This vignette describes how to build different centrality indices on
the basis of indirect relations as described in this vignette. Note, however, that
the primary purpose of the netrankr package is **not** to
provide a great variety of indices, but to offer alternative methods for
centrality assessment. Nevertheless, the package also provides an
Rstudio addin ‘index_builder()’, which allows to create and customize
more than 20 different indices.

A one-mode network can be described as a *dyadic variable*
\(x\in \mathcal{W}^\mathcal{D}\), where
\(\mathcal{W}\) is the value range of
the network (in the simple case of unweighted networks \(\mathcal{W}=\{0,1\}\)) and \(\mathcal{D}=\mathcal{N}\times\mathcal{N}\)
describes the dyadic domain of actors \(\mathcal{N}\).

Observed presence or absence of ties (the value range is binary) is
usually not the relation of interest for network analytic tasks.
Instead, mostly implicitly, relations are *transformed* into a
new set of *indirect* relations on the basis of the
*observed* relations. As an example, consider (shortest path)
distances in the underlying graph. While they are fairly easy to derive
from an observed network of contacts, it is impossible for actors in a
network to answer the question “How far away are you from others you are
not connected with?”. We denote generic transformed networks from an
observed network \(x\) as \(\tau(x)\).

With this notion of indirect relations, we can express all centrality
indices in a common framework as \[
c_\tau(i)=\sum\limits_{t \in \mathcal{N}} \tau(x)_{it}
\] Degree and closeness centrality, for instance, can be obtained
by setting \(\tau=id\) and \(\tau=dist\), respectively. Others need
several additional specifications which can be found in Brandes (2016) or
Schoch & Brandes
(2016).

With this framework, all centrality indices can be characterized as
degree-like measures in a suitably transformed network \(\tau(x)\). To build specific indices, we
follow the *analytic pipeline* for centrality assessment: \[
\text{Observed network}\;(x) \longrightarrow
\text{transformation}\;(\tau(x)) \longrightarrow
\text{aggregation}\;(e.g. \sum_j \tau(x)_{ij})
\]

`netrankr`

package
The `netrankr`

does, by design, not explicitly implement
any centrality index. It does, however, provide a large set of
components to create indices. Building an index based on an indirect
relation, computed with `indirect_relations()`

, is done with
the function `aggregate_positions()`

.

The usual workflow is as follows:`g %>% indirect_relations() %>% aggregate_positions()`

which is equivalent to
`aggregate_positions(indirect_relations(g))`

.

The former, however, comes with enhanced readability and is in
accordance with the proposed analytic pipeline (see above).`aggregate_position()`

has a parameter `type`

which is used to choose an appropriate aggregation method. Commonly,
this is simply the sum operation.

```
data("dbces11")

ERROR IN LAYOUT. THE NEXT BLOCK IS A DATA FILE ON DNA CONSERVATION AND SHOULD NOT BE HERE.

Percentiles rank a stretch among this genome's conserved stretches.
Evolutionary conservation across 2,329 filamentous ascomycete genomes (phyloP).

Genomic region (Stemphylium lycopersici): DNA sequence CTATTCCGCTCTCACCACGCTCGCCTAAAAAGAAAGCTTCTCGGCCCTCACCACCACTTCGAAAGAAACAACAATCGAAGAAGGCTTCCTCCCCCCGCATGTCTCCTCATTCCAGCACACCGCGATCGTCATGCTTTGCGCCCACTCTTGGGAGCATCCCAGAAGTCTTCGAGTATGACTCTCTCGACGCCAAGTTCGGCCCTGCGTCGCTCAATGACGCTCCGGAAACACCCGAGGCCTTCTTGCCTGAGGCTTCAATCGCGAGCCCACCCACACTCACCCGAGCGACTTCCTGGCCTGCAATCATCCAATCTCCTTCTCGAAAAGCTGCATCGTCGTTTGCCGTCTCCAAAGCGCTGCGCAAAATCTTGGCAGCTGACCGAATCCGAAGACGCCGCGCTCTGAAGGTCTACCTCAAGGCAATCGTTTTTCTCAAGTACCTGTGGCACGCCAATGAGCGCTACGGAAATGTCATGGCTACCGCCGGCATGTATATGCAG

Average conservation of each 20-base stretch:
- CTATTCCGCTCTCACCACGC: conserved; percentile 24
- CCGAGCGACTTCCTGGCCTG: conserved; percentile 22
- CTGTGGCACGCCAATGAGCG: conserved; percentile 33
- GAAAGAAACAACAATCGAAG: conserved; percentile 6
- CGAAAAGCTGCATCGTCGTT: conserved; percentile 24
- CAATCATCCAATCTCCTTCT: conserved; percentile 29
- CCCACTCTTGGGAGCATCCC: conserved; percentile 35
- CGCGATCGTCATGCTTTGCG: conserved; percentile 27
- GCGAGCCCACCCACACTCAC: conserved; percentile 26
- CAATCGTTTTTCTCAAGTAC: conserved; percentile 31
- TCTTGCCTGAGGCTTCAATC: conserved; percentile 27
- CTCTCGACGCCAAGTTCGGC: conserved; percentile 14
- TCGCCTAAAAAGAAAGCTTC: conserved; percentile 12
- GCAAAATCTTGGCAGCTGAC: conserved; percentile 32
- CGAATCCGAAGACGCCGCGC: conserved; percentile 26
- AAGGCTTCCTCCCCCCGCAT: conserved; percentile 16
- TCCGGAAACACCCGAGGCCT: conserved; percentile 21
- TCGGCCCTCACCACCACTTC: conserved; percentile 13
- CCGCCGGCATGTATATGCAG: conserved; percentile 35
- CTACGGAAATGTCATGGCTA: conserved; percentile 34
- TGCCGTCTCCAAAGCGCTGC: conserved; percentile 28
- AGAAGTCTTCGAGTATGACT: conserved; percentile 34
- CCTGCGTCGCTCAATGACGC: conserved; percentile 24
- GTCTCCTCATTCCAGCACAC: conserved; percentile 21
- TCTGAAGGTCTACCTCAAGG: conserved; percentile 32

g <- dbces11
V(g)$name <- 1:11
#Degree
g %>%
indirect_relations(type="adjacency") %>%
aggregate_positions(type="sum")
#Closeness
g %>%
indirect_relations(type="dist_sp") %>%
aggregate_positions(type="invsum")
#Betweenness Centrality
g %>%
indirect_relations(type="depend_sp") %>%
aggregate_positions(type="sum")
#Eigenvector Centrality
g %>%
indirect_relations(type="walks",FUN=walks_limit_prop) %>%
aggregate_positions(type="sum")
```

For closeness `type="invsum"`

is used since traditional
closeness is defined as \[
c_c(i)=\frac{1}{\sum_t dist(i,t)}.
\] To obtain a slight variant of closeness, i.e. \[
c_c(i)=\sum_t \frac{1}{dist(i,t)},
\] the following code can be used:

```
#harmonic closeness
g %>%
indirect_relations(type="dist_sp",FUN=dist_inv) %>%
aggregate_positions(type="sum")
```

Indices based on shortest path distances constitute the biggest group
of indices in the `netrankr`

package.

```
#residual closeness (Dangalchev,2006)
g %>%
indirect_relations(type="dist_sp",FUN=dist_2pow) %>%
aggregate_positions(type="sum")
#generalized closeness (Agneessens et al.,2017) (alpha>0)
g %>%
indirect_relations(type="dist_sp",FUN=dist_dpow,alpha=2) %>%
aggregate_positions(type="sum")
#decay centrality (Jackson, 2010) (alpha in [0,1])
g %>%
indirect_relations(type="dist_sp",FUN=dist_powd,alpha=0.7) %>%
aggregate_positions(type="sum")
#integration centrality (Valente & Foreman, 1998)
dist_integration <- function(x){
x <- 1 - (x - 1)/max(x)
}
g %>%
indirect_relations(type="dist_sp",FUN=dist_integration) %>%
aggregate_positions(type="sum")
```

The package implements several additional distance measures for
networks, for which no index exists so far. Consult the help of
`indirect_relations()`

for possibilities.

Another large group of indices is based on walk counts.

```
#subgraph centrality
g %>%
indirect_relations(type="walks",FUN=walks_exp) %>%
aggregate_positions(type="self")
#communicability centrality
g %>%
indirect_relations(type="walks",FUN=walks_exp) %>%
aggregate_positions(type="sum")
#odd subgraph centrality
g %>%
indirect_relations(type="walks",FUN=walks_exp_odd) %>%
aggregate_positions(type="self")
#even subgraph centrality
g %>%
indirect_relations(type="walks",FUN=walks_exp_even) %>%
aggregate_positions(type="self")
#katz status
g %>%
indirect_relations(type="walks",FUN=walks_attenuated) %>%
aggregate_positions(type="sum")
```

**Note**: The analytic pipeline can of course be wrapped
into a function.

```
degree_centrality <- function(g){
DC <- g %>%
indirect_relations(type="adjacency") %>%
aggregate_positions(type="sum")
return(DC)
}
```

Additionally, the Rstudio addin `index_builder()`

provides
a convenient way to produce the code for any desired index.